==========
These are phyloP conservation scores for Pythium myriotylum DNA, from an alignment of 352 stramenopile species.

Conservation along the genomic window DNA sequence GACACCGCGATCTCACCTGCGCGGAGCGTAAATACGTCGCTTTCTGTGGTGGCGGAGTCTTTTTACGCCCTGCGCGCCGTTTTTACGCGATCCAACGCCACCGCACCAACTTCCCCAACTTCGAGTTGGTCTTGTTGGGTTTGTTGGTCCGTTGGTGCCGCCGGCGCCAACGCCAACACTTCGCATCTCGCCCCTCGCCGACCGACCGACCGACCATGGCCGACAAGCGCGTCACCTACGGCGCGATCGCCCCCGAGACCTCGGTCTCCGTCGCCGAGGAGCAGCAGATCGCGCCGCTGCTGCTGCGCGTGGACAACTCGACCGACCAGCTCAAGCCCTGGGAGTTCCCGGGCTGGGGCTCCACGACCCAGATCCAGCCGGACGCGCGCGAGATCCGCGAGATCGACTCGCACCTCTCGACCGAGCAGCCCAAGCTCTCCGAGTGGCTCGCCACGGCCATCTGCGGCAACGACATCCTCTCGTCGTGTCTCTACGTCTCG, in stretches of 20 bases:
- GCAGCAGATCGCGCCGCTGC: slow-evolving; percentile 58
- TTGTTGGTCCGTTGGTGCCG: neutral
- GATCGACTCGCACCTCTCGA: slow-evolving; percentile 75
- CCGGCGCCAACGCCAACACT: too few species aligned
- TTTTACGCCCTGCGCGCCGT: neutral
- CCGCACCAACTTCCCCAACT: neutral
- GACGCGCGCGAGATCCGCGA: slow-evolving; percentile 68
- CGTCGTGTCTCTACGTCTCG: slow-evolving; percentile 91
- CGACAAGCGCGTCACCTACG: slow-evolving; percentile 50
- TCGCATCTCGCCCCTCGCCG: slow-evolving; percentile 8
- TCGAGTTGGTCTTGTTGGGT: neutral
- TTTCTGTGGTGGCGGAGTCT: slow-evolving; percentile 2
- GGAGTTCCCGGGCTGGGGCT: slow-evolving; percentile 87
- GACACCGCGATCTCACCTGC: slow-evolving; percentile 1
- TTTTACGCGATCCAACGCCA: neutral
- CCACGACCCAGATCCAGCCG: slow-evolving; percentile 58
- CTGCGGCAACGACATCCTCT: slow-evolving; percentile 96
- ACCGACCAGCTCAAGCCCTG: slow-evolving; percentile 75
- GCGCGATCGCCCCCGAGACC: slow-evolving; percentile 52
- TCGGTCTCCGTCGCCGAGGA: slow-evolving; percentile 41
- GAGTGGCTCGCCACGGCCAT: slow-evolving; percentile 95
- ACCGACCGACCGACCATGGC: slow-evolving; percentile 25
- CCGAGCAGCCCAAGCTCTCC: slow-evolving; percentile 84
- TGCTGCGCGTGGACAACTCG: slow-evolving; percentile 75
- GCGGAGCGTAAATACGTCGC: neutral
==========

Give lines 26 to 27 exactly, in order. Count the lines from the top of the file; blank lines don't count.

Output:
- TGCTGCGCGTGGACAACTCG: slow-evolving; percentile 75
- GCGGAGCGTAAATACGTCGC: neutral